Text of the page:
Monthly Archives: September 2006

Educating the Actors

Well, we’ve been doing the show for 3 weeks and you might think that we’re experts on the American Revolutionary War. Strangely enough, we’re not. I know; you’re shocked. Hey, we’re just actors. But, we’re dedicated and curious–and close to Philadelphia. This is a good combination.

Had a couple of shows in the Lancaster, PA area, and we went into Philly because, “Why not?”

We took a tour of Independence Hall and the surrounding historic district. We learned (or remembered in some cases) a few things from the National Park Service Rangers. Things like the following:

1. Nobody signed anything until August. That’s right, the Declaration of Independence was not signed on July 4th. In fact, it wasn’t even read publicly until a couple of days later. I remember learning that, but had completely forgotten it. The Declaration was actually signed on August 2nd (hey, it takes about a month of mulling thingsover before you commit treason).

2. The Boston Tea Party is the famous one, but there were many, many more. And Boston wasn’t even the first (or biggest) custom house in the colonies. The credit you’ll take when you’re a big, important city….

3. George Washington was a terrible public speaker.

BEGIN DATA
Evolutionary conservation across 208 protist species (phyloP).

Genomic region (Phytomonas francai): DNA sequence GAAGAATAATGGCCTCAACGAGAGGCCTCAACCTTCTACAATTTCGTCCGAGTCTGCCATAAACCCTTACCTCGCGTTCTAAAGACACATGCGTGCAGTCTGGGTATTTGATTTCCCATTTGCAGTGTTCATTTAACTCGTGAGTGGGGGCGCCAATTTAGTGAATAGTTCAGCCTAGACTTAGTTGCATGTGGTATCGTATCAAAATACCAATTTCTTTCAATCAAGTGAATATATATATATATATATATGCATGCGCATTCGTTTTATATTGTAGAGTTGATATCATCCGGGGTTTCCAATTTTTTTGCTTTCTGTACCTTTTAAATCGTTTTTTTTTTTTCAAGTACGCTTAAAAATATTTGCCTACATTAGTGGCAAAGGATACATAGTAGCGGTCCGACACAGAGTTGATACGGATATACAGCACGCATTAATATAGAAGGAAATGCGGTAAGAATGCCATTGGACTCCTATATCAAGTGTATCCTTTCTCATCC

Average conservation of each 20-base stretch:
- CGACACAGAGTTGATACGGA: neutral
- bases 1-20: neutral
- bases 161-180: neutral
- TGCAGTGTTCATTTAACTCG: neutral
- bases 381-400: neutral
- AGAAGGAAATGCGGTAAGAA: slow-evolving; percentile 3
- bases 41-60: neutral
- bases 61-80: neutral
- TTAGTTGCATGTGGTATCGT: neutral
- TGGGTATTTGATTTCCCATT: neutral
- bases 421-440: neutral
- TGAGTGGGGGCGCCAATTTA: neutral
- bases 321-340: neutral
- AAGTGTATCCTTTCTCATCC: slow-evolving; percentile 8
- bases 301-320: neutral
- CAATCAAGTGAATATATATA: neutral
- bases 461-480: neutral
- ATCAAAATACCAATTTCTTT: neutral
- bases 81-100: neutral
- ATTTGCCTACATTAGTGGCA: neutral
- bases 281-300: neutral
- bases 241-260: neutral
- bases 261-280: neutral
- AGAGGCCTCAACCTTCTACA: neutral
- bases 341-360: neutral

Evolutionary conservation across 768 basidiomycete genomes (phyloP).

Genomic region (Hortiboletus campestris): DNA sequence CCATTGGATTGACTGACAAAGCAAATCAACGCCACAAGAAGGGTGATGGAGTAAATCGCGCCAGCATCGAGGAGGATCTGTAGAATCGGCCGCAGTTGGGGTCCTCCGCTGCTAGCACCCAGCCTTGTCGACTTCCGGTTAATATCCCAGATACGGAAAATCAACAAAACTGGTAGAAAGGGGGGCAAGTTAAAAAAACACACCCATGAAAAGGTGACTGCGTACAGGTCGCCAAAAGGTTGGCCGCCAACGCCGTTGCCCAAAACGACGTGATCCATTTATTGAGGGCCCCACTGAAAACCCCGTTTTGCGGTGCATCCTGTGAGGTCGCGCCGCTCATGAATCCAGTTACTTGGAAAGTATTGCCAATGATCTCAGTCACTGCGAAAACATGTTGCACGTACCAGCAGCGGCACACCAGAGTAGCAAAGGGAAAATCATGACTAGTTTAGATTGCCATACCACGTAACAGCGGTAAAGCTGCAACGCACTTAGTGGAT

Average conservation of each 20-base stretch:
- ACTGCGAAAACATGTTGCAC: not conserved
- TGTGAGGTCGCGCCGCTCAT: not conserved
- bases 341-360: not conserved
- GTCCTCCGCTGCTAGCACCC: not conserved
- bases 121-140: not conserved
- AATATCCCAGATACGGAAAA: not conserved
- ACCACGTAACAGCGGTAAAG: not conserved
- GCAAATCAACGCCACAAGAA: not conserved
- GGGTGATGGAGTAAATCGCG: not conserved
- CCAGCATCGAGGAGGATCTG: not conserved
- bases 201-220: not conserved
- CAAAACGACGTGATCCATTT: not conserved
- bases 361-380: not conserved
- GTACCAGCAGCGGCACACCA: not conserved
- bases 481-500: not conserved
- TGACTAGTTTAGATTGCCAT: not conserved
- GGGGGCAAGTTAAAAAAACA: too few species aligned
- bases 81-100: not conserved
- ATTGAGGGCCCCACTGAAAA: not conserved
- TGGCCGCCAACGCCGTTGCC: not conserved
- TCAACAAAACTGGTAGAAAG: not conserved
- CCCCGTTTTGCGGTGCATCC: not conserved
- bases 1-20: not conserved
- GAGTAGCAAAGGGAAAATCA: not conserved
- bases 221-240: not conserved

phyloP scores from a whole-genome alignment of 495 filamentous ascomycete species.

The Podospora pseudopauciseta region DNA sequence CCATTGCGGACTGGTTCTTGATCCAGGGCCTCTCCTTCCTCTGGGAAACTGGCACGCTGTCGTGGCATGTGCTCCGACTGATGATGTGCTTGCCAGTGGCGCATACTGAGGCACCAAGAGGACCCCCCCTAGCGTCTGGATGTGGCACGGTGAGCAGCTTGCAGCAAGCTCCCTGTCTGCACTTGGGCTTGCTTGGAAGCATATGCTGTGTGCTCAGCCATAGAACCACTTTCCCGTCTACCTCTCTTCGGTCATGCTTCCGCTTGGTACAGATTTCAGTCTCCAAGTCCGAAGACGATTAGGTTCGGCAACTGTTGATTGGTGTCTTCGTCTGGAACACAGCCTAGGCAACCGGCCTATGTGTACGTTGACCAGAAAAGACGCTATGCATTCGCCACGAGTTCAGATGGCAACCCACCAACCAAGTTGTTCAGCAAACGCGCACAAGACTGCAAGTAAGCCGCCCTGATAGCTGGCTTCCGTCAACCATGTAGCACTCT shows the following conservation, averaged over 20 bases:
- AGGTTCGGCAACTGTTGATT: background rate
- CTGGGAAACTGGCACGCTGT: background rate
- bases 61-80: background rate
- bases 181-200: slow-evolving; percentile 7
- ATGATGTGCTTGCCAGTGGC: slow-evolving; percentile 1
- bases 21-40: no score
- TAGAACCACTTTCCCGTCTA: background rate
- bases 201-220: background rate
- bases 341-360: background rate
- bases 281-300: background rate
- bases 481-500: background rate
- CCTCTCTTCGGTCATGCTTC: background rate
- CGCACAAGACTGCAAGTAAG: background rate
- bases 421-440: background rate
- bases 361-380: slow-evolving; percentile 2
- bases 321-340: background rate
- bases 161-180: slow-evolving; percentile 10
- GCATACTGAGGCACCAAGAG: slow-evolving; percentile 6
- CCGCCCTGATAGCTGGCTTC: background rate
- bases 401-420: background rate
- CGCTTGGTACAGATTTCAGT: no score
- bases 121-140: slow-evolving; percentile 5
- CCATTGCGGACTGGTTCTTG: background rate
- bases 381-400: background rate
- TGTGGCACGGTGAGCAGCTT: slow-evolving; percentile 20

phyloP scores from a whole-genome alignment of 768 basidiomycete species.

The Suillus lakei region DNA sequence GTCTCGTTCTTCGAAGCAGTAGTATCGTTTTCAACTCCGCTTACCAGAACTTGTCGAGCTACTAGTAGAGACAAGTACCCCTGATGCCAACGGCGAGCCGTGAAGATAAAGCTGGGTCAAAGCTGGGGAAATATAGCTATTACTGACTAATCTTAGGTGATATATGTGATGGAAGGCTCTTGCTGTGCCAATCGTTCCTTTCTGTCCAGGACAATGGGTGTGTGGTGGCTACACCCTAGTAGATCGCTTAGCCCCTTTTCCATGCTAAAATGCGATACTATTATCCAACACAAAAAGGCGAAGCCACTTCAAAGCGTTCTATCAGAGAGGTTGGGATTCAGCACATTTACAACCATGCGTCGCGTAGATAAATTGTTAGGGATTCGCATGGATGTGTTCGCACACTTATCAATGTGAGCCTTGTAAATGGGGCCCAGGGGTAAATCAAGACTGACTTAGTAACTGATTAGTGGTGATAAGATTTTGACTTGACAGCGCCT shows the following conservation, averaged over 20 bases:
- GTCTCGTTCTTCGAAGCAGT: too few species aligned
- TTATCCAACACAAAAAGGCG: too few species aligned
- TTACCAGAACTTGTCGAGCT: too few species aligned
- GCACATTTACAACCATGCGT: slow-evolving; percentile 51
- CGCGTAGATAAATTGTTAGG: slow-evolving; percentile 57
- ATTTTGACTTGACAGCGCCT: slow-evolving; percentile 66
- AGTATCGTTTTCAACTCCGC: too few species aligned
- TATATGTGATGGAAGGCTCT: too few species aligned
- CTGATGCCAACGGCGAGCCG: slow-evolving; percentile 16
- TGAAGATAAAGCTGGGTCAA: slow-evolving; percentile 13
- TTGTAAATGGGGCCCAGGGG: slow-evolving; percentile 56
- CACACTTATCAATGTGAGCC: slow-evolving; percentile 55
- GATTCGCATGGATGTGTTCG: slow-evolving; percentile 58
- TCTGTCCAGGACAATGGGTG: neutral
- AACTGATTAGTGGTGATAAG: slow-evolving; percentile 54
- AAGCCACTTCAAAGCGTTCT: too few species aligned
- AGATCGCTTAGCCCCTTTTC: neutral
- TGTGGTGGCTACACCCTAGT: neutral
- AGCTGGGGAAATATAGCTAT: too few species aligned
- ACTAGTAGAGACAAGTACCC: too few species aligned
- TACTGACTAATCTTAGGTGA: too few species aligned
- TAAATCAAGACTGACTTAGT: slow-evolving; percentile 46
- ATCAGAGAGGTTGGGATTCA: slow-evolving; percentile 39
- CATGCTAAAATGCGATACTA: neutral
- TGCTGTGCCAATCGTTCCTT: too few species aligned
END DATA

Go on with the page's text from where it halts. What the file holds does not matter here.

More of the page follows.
4. But he was a great party thrower; in fact most of the city of Philadelphia followed him back to his house after the Innauguration Ceremony of JOHN ADAMS. Guess Mr. Adams didn’t throw a good party.

5. Don’t get your finger in a picture of the Liberty Bell. I took 2, one was very nice (it has my finger in it), one was okay (it is below).

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Filed under Education, Entertainment, Travel

It is done.

I have conquered, be a-feared, be very a-feared. That is, if you live in places that are not the USA. For in that land I have been everywhere; I have seen the states united in all their glory (and often their smudgy, griminess, too). I have touched land in all of them (photos of the last state to succumb–do you think that’s the right phrase?–will be up tomorrow!) and they have known my wrath.

I must now set my eyes to lands and peoples more distant, with more exotic accents, with better beer, appreciation of football and history (not necessarily in that order)….

Yes, that could be taken as a threat. But, it is also fair warning. There is yet time to seek an injunction or learn to fire a small-caliber handgun. I’ll be seeing all of you soon, bwahahahaha.

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Filed under About Me, Travel

A Strange Play & Dinner with Starving Artists

Yes, dinner and a show–even at different places–were strangely similar in theme. We saw Murderer at The Barter Theatre this afternoon. I really can’t describe this show as anything I say about it would be a spoiler. Suffice it to say that I was not that impressed with any of it except the production values. That is never a good thing, plays are about stories not sets and sounds. Lest you think I may be crying foul about The Barter, I think the primary short-coming of this show is the script. I can’t be sure, but it certainly seems that way; I’m going to find a copy and read it to make sure.